U.S. Welcomes APEC Trade Ministers' Commitment to WTO Doha Round

By Susan Krause
Washington File Staff Writer

Washington - The United States welcomes a commitment by trade ministers of the 21-member Asia-Pacific Economic Cooperation (APEC) forum to take action on critical issues that have created an impasse in the current round of World Trade Organization (WTO) negotiations, the Office of the U.S. Trade Representative (USTR) said in a press release June 2.

Officials from the APEC member economies concluded a two-day ministerial meeting in Ho Chi Minh City, Vietnam, June 2 with the release of a general statement on various trade issues and a separate statement calling for urgent efforts to bring negotiations on the WTO's Doha Development Agenda to a successful conclusion by the end of 2006.

The development agenda, also known as the Doha round, was initiated at the WTO's fourth ministerial conference in Doha, Qatar, in 2001 and has sought to liberalize trade and enhance market access for agricultural products, manufactured goods and services.  Negotiations fell into stalemate early on, largely over agricultural trade disputes. 

"We welcome today's statement by APEC trade ministers," Deputy U.S. Trade Representative Susan Schwab said.  "This gathering - representing many of the world's most dynamic economies - has made clear that it will stand united in support of an ambitious and robust Doha outcome."

The trade ministers' statement on the Doha negotiations reiterated the agreement reached by leaders of the APEC member economies at their November 2005 meeting in Busan, South Korea. (See fact sheet.)

"Our leaders agreed last November that breaking the impasse in the agricultural negotiations, in particular market access, will unblock key areas, including non-agricultural products and services," the statement says.  "This is still the case."

The ministers set a deadline of June 2006 for an agreement on agriculture and nonagricultural market access (NAMA) modalities.  They said they would need to have an overall working package with draft texts by July in order to achieve a final result on the Doha negotiations by the end of the year.

In agriculture, the ministers agreed to reduce trade-distorting domestic support programs and export subsidies.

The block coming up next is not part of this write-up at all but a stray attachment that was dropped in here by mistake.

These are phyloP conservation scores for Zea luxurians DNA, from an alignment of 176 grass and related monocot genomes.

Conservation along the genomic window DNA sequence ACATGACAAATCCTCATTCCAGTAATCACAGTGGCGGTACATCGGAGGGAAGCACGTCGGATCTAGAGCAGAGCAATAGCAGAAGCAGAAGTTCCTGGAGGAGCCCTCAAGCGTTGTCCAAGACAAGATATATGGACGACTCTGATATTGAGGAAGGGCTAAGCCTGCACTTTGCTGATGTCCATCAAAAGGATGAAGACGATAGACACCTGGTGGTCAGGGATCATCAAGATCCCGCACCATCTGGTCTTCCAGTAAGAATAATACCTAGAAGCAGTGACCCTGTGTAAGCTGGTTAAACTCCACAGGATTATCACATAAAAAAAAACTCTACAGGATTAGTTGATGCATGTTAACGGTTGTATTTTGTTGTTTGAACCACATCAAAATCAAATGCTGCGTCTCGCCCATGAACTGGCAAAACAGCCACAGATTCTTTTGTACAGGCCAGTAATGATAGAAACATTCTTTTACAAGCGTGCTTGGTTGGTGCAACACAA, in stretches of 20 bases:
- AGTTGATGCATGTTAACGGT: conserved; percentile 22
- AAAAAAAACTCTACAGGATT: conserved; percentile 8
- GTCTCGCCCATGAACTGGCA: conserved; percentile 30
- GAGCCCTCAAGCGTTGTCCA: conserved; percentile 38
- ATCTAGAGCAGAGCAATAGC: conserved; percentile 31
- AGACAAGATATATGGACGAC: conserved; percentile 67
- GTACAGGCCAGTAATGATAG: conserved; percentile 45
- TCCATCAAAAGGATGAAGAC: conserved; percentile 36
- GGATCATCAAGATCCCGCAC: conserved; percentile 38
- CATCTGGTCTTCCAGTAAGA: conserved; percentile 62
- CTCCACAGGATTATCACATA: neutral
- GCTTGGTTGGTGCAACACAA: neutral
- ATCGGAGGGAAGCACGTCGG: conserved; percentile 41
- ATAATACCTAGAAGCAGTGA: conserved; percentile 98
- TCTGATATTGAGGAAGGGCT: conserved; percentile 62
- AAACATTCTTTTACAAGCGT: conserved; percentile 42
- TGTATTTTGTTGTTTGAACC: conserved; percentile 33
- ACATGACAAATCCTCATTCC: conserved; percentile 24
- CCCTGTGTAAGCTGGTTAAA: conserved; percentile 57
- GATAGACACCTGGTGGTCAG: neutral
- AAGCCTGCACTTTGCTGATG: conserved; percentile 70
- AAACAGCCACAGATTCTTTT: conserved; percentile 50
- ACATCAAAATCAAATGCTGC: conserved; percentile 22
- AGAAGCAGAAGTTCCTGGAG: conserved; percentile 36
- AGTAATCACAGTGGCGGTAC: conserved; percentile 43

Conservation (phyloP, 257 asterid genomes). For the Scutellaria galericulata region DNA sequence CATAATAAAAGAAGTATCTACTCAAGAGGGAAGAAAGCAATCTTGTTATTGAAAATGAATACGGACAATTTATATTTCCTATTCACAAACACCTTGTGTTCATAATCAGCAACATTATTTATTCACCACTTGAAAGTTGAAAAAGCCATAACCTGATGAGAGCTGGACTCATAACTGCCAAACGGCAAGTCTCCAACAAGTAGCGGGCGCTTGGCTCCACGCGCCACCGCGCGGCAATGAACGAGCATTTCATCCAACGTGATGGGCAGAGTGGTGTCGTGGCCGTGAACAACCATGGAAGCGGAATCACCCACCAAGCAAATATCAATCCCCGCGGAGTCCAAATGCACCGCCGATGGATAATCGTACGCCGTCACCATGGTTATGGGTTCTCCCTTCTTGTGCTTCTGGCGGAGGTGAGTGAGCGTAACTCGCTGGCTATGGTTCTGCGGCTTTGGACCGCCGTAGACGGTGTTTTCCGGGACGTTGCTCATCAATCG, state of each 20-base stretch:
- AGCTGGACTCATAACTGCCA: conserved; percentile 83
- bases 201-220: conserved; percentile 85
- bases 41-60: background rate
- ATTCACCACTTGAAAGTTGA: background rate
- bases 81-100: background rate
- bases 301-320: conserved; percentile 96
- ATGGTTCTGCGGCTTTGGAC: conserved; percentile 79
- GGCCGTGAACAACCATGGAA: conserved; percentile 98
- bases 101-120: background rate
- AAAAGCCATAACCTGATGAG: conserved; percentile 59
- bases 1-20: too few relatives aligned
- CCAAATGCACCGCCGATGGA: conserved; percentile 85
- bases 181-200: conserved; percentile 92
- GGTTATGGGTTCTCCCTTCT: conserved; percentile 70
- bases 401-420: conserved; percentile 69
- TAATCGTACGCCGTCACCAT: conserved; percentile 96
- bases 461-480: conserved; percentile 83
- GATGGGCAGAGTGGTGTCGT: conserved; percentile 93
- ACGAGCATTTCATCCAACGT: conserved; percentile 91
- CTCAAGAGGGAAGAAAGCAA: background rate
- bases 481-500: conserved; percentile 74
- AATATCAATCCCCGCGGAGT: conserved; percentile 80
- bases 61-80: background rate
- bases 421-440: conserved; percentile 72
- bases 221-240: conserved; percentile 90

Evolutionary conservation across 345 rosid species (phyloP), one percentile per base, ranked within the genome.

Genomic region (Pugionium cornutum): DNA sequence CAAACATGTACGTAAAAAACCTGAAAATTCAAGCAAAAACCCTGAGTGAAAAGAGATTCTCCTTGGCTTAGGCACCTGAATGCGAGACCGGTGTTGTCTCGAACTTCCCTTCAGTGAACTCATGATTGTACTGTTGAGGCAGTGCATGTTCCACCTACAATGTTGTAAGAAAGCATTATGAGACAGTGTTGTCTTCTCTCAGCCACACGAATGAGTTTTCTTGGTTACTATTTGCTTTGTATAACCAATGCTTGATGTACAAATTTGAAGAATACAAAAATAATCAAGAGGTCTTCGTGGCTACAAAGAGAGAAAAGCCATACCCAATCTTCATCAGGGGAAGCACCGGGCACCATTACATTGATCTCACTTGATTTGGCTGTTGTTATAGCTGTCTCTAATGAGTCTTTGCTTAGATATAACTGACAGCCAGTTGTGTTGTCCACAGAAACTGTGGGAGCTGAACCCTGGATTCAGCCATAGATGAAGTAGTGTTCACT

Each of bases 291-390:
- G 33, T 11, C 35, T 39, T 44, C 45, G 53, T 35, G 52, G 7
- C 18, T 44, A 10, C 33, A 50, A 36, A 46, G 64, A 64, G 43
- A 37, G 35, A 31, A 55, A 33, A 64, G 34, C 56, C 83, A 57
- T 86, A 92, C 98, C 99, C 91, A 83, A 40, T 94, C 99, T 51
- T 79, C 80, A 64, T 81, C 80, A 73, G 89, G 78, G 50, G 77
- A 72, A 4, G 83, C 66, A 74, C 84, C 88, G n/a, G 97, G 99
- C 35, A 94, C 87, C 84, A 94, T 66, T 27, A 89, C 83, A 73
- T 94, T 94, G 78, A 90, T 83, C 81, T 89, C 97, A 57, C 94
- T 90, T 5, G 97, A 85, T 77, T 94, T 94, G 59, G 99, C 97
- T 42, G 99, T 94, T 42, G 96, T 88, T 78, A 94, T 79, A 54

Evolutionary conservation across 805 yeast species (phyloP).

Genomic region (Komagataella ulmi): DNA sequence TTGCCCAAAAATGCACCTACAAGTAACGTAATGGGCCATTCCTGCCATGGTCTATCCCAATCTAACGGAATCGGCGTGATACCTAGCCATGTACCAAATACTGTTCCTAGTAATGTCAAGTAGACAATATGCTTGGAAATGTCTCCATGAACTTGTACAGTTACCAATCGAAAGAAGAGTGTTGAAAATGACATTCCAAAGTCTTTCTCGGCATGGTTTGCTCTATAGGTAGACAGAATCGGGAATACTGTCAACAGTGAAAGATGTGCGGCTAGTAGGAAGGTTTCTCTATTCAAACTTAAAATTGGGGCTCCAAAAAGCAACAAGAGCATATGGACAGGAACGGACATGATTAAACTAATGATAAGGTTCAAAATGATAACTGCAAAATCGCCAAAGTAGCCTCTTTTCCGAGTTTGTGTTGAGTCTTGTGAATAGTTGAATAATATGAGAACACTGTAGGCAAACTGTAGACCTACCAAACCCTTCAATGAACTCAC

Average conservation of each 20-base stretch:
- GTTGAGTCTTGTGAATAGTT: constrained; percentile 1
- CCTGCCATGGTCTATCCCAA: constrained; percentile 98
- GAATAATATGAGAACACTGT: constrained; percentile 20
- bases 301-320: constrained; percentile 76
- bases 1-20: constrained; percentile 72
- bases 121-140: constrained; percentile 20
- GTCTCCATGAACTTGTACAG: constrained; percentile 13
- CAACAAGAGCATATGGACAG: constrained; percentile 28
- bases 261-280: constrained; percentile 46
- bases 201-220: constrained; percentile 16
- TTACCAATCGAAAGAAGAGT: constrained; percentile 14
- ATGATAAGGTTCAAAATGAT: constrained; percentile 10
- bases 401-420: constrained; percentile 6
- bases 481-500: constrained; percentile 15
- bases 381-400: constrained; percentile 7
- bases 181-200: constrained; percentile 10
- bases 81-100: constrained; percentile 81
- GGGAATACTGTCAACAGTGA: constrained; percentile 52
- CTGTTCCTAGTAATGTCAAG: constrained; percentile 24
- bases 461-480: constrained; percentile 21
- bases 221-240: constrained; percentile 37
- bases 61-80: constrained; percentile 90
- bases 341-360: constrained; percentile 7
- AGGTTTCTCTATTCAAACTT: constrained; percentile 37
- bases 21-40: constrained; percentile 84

To improve market access, the ministers also agreed to build on an earlier APEC commitment to adopt a "simple Swiss formula" for tariff reduction, supporting a system with two coefficients applied to developed and developing economies.

Developing countries had objected to the simple Swiss formula, claiming it ignores their special needs.  Because the formula applies deeper cuts to higher tariffs, resulting in a narrower range of final tariff rates, it would have a disproportionate effect on developing countries, which tend to have higher tariffs than industrialized countries.  A two-coefficient approach would offset such complaints somewhat.

"Leadership in trade must be exercised in bold, politically courageous moves with concrete proposals to lift the negotiations to a big overall result," Schwab said, noting that the United States has made ambitious proposals in all areas of the Doha agricultural negotiations.  "Today, the APEC economies reiterated their commitment to exercise their leadership to making Doha a success."


The APEC ministerial made progress in several other areas, USTR said.

APEC trade ministers agreed to complete two new model guidelines for intellectual property rights protection before the 2006 Leaders' Meeting, which will take place in the Vietnamese capital, Hanoi, in November.  The guidelines, building on an existing APEC anti-counterfeiting and piracy initiative, will focus on developing effective public awareness campaigns and keeping pirated or counterfeit goods out of supply chains.

The ministers also recommended that APEC leaders endorse the principle that government entities should not use illegal software on their networks or engage in illegal file-sharing on the Internet.

Member economies also agreed to intensify their efforts to negotiate "comprehensive, high-quality, and transparent" free trade agreements.

The ministers also agreed to prepare a set of principles promoting the development of open and voluntary international standards, as opposed to government-mandated standards; merit- and performance-based government procurement policies; and freedom of choice in technology products for service providers and consumers.

APEC is the primary forum for facilitating economic growth, cooperation, trade and investment in the Asia-Pacific region.  The 21 APEC member economies are Australia, Brunei Darussalam, Canada, Chile, China, Hong Kong, Indonesia, Japan, South Korea, Malaysia, Mexico, New Zealand, Papua New Guinea, Peru, the Philippines, Russia, Singapore, Taiwan, Thailand, the United States and Vietnam.

For additional information on U.S. policies, see Asia-Pacific Economic Cooperation (APEC).

The full text of the USTR news release is available on the office's Web site.

The Statement from the Chair of the APEC Trade Ministers' meeting and the Statement on the Doha Development Agenda are available on the APEC Web site.